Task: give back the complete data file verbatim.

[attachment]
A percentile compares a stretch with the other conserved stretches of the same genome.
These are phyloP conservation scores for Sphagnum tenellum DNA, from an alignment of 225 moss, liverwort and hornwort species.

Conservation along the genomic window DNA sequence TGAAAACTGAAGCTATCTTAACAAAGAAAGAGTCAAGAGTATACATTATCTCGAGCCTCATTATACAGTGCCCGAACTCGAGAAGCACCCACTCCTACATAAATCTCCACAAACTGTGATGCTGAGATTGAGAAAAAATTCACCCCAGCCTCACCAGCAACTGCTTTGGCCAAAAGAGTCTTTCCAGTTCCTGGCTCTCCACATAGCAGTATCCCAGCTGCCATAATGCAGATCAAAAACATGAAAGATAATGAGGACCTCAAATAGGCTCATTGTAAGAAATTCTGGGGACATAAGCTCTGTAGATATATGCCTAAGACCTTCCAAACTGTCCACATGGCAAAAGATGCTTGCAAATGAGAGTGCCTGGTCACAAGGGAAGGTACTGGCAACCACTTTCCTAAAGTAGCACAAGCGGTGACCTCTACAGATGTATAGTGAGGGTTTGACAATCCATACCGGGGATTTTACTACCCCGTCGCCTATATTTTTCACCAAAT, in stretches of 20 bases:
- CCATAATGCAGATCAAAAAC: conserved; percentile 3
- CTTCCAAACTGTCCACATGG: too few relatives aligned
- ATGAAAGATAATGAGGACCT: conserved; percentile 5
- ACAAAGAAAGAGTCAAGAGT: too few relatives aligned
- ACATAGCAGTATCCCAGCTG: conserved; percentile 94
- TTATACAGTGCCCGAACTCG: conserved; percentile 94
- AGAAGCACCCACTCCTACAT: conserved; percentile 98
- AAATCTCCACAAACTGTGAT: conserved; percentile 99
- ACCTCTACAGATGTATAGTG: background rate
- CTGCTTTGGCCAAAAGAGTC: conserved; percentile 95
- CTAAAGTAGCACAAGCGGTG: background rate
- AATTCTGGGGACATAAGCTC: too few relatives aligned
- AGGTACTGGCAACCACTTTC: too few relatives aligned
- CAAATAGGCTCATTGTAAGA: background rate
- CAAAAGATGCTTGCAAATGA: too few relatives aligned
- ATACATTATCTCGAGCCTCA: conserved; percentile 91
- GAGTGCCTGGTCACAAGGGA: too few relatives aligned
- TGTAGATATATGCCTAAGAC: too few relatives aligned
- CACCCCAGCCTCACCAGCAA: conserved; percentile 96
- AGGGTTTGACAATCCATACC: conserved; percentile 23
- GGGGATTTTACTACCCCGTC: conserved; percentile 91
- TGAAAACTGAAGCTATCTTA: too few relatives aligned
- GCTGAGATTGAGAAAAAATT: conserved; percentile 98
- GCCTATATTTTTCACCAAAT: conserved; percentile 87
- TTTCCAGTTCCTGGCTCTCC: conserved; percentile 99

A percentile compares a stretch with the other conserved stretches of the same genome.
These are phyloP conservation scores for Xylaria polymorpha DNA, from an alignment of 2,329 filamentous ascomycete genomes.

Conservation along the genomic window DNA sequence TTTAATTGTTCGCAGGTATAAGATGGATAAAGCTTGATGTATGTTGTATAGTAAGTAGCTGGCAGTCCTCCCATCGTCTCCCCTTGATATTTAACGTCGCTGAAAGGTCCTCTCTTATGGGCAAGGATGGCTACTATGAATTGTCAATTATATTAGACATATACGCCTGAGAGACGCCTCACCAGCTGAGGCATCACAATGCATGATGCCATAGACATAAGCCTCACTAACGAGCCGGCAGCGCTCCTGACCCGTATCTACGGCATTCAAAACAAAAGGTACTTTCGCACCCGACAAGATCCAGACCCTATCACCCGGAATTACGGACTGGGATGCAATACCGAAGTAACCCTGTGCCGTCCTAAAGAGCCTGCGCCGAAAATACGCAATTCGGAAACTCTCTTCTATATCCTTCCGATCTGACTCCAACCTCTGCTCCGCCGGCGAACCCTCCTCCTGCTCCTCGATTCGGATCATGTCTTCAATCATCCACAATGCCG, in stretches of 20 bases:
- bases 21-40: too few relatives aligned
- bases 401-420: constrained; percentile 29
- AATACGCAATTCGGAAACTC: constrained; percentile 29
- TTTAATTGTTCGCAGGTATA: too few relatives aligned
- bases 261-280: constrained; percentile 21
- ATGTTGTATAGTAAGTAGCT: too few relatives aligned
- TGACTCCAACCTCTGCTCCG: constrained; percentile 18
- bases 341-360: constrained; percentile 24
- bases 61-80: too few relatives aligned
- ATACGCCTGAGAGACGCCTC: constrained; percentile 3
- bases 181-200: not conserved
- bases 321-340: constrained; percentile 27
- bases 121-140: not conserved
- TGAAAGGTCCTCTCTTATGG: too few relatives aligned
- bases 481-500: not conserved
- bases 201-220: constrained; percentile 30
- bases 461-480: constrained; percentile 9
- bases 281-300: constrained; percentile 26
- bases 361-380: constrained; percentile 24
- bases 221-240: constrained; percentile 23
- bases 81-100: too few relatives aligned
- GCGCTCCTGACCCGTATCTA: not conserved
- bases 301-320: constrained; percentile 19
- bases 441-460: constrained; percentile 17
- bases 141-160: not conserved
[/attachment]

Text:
A percentile compares a stretch with the other conserved stretches of the same genome.
These are phyloP conservation scores for Sphagnum tenellum DNA, from an alignment of 225 moss, liverwort and hornwort species.

Conservation along the genomic window DNA sequence TGAAAACTGAAGCTATCTTAACAAAGAAAGAGTCAAGAGTATACATTATCTCGAGCCTCATTATACAGTGCCCGAACTCGAGAAGCACCCACTCCTACATAAATCTCCACAAACTGTGATGCTGAGATTGAGAAAAAATTCACCCCAGCCTCACCAGCAACTGCTTTGGCCAAAAGAGTCTTTCCAGTTCCTGGCTCTCCACATAGCAGTATCCCAGCTGCCATAATGCAGATCAAAAACATGAAAGATAATGAGGACCTCAAATAGGCTCATTGTAAGAAATTCTGGGGACATAAGCTCTGTAGATATATGCCTAAGACCTTCCAAACTGTCCACATGGCAAAAGATGCTTGCAAATGAGAGTGCCTGGTCACAAGGGAAGGTACTGGCAACCACTTTCCTAAAGTAGCACAAGCGGTGACCTCTACAGATGTATAGTGAGGGTTTGACAATCCATACCGGGGATTTTACTACCCCGTCGCCTATATTTTTCACCAAAT, in stretches of 20 bases:
- CCATAATGCAGATCAAAAAC: conserved; percentile 3
- CTTCCAAACTGTCCACATGG: too few relatives aligned
- ATGAAAGATAATGAGGACCT: conserved; percentile 5
- ACAAAGAAAGAGTCAAGAGT: too few relatives aligned
- ACATAGCAGTATCCCAGCTG: conserved; percentile 94
- TTATACAGTGCCCGAACTCG: conserved; percentile 94
- AGAAGCACCCACTCCTACAT: conserved; percentile 98
- AAATCTCCACAAACTGTGAT: conserved; percentile 99
- ACCTCTACAGATGTATAGTG: background rate
- CTGCTTTGGCCAAAAGAGTC: conserved; percentile 95
- CTAAAGTAGCACAAGCGGTG: background rate
- AATTCTGGGGACATAAGCTC: too few relatives aligned
- AGGTACTGGCAACCACTTTC: too few relatives aligned
- CAAATAGGCTCATTGTAAGA: background rate
- CAAAAGATGCTTGCAAATGA: too few relatives aligned
- ATACATTATCTCGAGCCTCA: conserved; percentile 91
- GAGTGCCTGGTCACAAGGGA: too few relatives aligned
- TGTAGATATATGCCTAAGAC: too few relatives aligned
- CACCCCAGCCTCACCAGCAA: conserved; percentile 96
- AGGGTTTGACAATCCATACC: conserved; percentile 23
- GGGGATTTTACTACCCCGTC: conserved; percentile 91
- TGAAAACTGAAGCTATCTTA: too few relatives aligned
- GCTGAGATTGAGAAAAAATT: conserved; percentile 98
- GCCTATATTTTTCACCAAAT: conserved; percentile 87
- TTTCCAGTTCCTGGCTCTCC: conserved; percentile 99

A percentile compares a stretch with the other conserved stretches of the same genome.
These are phyloP conservation scores for Xylaria polymorpha DNA, from an alignment of 2,329 filamentous ascomycete genomes.

Conservation along the genomic window DNA sequence TTTAATTGTTCGCAGGTATAAGATGGATAAAGCTTGATGTATGTTGTATAGTAAGTAGCTGGCAGTCCTCCCATCGTCTCCCCTTGATATTTAACGTCGCTGAAAGGTCCTCTCTTATGGGCAAGGATGGCTACTATGAATTGTCAATTATATTAGACATATACGCCTGAGAGACGCCTCACCAGCTGAGGCATCACAATGCATGATGCCATAGACATAAGCCTCACTAACGAGCCGGCAGCGCTCCTGACCCGTATCTACGGCATTCAAAACAAAAGGTACTTTCGCACCCGACAAGATCCAGACCCTATCACCCGGAATTACGGACTGGGATGCAATACCGAAGTAACCCTGTGCCGTCCTAAAGAGCCTGCGCCGAAAATACGCAATTCGGAAACTCTCTTCTATATCCTTCCGATCTGACTCCAACCTCTGCTCCGCCGGCGAACCCTCCTCCTGCTCCTCGATTCGGATCATGTCTTCAATCATCCACAATGCCG, in stretches of 20 bases:
- bases 21-40: too few relatives aligned
- bases 401-420: constrained; percentile 29
- AATACGCAATTCGGAAACTC: constrained; percentile 29
- TTTAATTGTTCGCAGGTATA: too few relatives aligned
- bases 261-280: constrained; percentile 21
- ATGTTGTATAGTAAGTAGCT: too few relatives aligned
- TGACTCCAACCTCTGCTCCG: constrained; percentile 18
- bases 341-360: constrained; percentile 24
- bases 61-80: too few relatives aligned
- ATACGCCTGAGAGACGCCTC: constrained; percentile 3
- bases 181-200: not conserved
- bases 321-340: constrained; percentile 27
- bases 121-140: not conserved
- TGAAAGGTCCTCTCTTATGG: too few relatives aligned
- bases 481-500: not conserved
- bases 201-220: constrained; percentile 30
- bases 461-480: constrained; percentile 9
- bases 281-300: constrained; percentile 26
- bases 361-380: constrained; percentile 24
- bases 221-240: constrained; percentile 23
- bases 81-100: too few relatives aligned
- GCGCTCCTGACCCGTATCTA: not conserved
- bases 301-320: constrained; percentile 19
- bases 441-460: constrained; percentile 17
- bases 141-160: not conserved